U.S. Trade Representative Robert Lighthizer said on Monday that bilateral deals could replace NAFTA if the pact is not renegotiated soon, ramping up pressure on Canada and Mexico, already smarting from President Donald Trump’s plan to impose steel and aluminium tariffs.
Talks on the $1.2 trillion NAFTA pact are moving slowly, in part because Canada and Mexico are resisting U.S. demands for major changes such as adding a sunset clause, which would lead to the automatic termination of NAFTA if it was not reworked every five years.
The Trump administration also wants to boost the North American content of autos produced inside NAFTA.
But speaking to media, Canadian Foreign Minister Chrystia Freeland said progress has been made in the latest round of talks.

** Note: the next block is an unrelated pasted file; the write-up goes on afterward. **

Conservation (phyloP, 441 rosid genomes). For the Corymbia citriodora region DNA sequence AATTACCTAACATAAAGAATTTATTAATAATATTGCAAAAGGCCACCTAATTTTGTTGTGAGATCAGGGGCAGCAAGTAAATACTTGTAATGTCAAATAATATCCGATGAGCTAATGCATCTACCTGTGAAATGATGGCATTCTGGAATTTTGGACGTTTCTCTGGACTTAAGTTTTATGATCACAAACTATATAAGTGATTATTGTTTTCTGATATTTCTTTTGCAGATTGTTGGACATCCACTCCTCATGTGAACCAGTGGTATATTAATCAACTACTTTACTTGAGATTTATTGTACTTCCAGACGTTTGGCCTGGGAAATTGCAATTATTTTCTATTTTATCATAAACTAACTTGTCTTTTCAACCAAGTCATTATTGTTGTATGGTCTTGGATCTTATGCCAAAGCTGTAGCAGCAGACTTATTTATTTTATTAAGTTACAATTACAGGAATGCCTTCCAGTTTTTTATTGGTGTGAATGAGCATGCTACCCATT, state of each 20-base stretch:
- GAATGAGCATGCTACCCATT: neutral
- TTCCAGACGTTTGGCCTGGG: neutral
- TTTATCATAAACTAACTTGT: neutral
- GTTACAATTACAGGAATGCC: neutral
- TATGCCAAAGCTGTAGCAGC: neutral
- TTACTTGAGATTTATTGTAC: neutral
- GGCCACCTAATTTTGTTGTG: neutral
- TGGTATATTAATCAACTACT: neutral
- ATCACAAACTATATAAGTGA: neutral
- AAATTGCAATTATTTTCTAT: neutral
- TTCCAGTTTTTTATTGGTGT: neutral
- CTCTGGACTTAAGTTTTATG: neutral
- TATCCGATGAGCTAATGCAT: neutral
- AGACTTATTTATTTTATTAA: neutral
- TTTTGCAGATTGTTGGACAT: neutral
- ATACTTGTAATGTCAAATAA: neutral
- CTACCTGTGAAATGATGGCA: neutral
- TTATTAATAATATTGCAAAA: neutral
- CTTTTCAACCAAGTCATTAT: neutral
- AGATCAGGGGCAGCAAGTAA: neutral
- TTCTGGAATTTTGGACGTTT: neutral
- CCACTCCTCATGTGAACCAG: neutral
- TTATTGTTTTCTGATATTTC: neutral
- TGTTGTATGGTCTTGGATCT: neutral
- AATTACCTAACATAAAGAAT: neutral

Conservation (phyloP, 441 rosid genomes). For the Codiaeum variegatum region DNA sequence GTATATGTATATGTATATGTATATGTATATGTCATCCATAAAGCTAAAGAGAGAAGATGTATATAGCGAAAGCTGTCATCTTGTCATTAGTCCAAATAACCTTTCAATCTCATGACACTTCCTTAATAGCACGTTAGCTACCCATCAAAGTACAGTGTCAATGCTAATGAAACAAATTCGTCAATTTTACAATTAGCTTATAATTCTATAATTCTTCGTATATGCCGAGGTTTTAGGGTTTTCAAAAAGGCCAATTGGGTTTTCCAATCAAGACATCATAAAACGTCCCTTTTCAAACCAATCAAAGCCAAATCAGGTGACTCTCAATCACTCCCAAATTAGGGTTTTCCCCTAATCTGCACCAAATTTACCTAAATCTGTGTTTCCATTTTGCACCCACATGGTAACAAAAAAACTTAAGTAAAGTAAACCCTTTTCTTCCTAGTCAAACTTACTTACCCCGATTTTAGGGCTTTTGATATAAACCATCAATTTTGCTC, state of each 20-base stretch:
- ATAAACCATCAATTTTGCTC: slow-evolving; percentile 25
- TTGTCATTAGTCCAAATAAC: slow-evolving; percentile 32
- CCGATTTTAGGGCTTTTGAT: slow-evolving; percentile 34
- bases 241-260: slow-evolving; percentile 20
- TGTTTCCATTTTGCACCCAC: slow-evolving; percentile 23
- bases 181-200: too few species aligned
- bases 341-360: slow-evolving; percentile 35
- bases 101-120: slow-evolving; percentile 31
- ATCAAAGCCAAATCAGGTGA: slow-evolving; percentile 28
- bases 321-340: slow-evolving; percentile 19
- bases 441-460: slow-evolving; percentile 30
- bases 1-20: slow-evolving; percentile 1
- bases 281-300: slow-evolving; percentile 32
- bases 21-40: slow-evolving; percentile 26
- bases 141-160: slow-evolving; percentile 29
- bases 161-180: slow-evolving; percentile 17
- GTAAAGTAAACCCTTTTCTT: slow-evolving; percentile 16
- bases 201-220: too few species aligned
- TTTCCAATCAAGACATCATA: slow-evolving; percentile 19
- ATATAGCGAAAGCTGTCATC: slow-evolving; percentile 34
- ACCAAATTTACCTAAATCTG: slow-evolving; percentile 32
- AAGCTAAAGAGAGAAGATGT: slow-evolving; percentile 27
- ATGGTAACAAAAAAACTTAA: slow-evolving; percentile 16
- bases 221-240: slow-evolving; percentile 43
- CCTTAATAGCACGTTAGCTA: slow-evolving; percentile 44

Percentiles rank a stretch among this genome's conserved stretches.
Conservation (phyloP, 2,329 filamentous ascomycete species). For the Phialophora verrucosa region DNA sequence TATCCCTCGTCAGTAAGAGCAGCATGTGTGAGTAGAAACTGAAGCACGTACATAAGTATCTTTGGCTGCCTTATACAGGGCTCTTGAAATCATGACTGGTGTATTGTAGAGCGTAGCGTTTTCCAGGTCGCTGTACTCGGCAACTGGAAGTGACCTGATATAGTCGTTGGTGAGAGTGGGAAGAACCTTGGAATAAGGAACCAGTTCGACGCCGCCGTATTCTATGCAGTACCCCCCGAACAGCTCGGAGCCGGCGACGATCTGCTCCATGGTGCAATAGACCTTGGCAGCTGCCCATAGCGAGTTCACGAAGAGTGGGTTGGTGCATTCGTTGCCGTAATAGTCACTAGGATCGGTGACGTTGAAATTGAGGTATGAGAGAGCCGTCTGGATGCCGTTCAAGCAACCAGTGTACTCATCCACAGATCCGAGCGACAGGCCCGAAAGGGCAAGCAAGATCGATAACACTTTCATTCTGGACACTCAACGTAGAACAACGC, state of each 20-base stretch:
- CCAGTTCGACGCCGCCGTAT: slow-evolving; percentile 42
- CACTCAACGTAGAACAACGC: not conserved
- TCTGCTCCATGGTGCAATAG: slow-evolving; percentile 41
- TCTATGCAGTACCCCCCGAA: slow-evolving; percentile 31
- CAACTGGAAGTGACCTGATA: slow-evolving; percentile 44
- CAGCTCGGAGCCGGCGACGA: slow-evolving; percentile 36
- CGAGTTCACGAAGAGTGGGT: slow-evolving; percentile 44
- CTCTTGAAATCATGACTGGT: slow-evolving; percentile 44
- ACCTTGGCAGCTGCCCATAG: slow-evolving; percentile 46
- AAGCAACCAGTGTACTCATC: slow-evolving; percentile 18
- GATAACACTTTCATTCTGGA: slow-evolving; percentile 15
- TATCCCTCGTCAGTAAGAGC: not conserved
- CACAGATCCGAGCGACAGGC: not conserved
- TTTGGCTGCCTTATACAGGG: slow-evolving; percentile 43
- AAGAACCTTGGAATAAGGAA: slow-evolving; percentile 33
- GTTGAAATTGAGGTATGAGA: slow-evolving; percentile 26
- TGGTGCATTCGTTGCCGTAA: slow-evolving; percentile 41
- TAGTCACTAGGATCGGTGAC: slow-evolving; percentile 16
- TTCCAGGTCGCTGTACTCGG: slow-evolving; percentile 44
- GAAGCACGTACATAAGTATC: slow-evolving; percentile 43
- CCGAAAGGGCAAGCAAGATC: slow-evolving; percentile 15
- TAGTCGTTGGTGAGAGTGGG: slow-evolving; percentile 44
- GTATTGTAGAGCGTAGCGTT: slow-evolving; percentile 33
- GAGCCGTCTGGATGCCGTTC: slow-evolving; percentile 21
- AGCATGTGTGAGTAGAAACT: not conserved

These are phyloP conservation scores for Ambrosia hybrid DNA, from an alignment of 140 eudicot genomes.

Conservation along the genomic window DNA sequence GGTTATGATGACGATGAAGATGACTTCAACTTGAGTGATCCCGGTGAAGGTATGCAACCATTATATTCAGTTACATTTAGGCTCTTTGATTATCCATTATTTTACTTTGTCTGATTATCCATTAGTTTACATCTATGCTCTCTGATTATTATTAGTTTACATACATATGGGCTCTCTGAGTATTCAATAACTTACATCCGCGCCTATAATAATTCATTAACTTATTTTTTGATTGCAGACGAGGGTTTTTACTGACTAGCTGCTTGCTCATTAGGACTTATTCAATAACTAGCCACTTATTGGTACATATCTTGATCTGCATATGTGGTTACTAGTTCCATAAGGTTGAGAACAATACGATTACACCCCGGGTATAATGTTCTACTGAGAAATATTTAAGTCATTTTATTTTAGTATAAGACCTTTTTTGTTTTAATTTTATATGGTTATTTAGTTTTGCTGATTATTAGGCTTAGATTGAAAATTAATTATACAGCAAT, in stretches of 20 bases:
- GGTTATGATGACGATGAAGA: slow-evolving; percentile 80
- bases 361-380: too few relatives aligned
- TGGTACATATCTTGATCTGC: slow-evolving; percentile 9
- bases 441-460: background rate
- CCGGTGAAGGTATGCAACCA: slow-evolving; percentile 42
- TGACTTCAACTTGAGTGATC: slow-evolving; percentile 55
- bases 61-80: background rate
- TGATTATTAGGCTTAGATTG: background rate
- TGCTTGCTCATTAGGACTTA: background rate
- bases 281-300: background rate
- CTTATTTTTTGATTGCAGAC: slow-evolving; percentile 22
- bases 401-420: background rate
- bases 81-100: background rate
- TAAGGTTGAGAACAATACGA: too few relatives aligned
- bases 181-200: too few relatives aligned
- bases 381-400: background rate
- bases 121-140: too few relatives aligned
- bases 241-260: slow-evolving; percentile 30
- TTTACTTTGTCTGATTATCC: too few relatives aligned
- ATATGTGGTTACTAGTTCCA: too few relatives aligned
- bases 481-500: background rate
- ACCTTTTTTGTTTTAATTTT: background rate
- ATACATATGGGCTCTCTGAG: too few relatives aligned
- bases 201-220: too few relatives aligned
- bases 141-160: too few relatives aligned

The Mexico City round of NAFTA talks was thrown into disarray after Trump announced a plan last week to impose a 25 percent tariff on steel imports and a 10 percent tariff on aluminium imports, arguing they were needed to protect U.S. industries and jobs.
Lighthizer has said that meant Canada and Mexico would enjoy tariff exemptions once a NAFTA deal was reached, calling the tariffs an “incentive” to conclude the talks.
Canada and Mexico say they should be exempted from such moves, and have warned they could retaliate.
Mexico Economy Minister Ildefonso Guajardo said there would be no concessions made in the NAFTA negotiations to placate Trump on steel and aluminium, while Freeland said the two issues were separate.
Guajardo raised the possibility, however, that Mexico might not respond to Trump’s metals tariffs, saying it was not necessarily beneficial to escalate matters.
Negotiators had hoped to wrap up their work with an eighth and final session by the end of March, but officials say they will not now meet that deadline.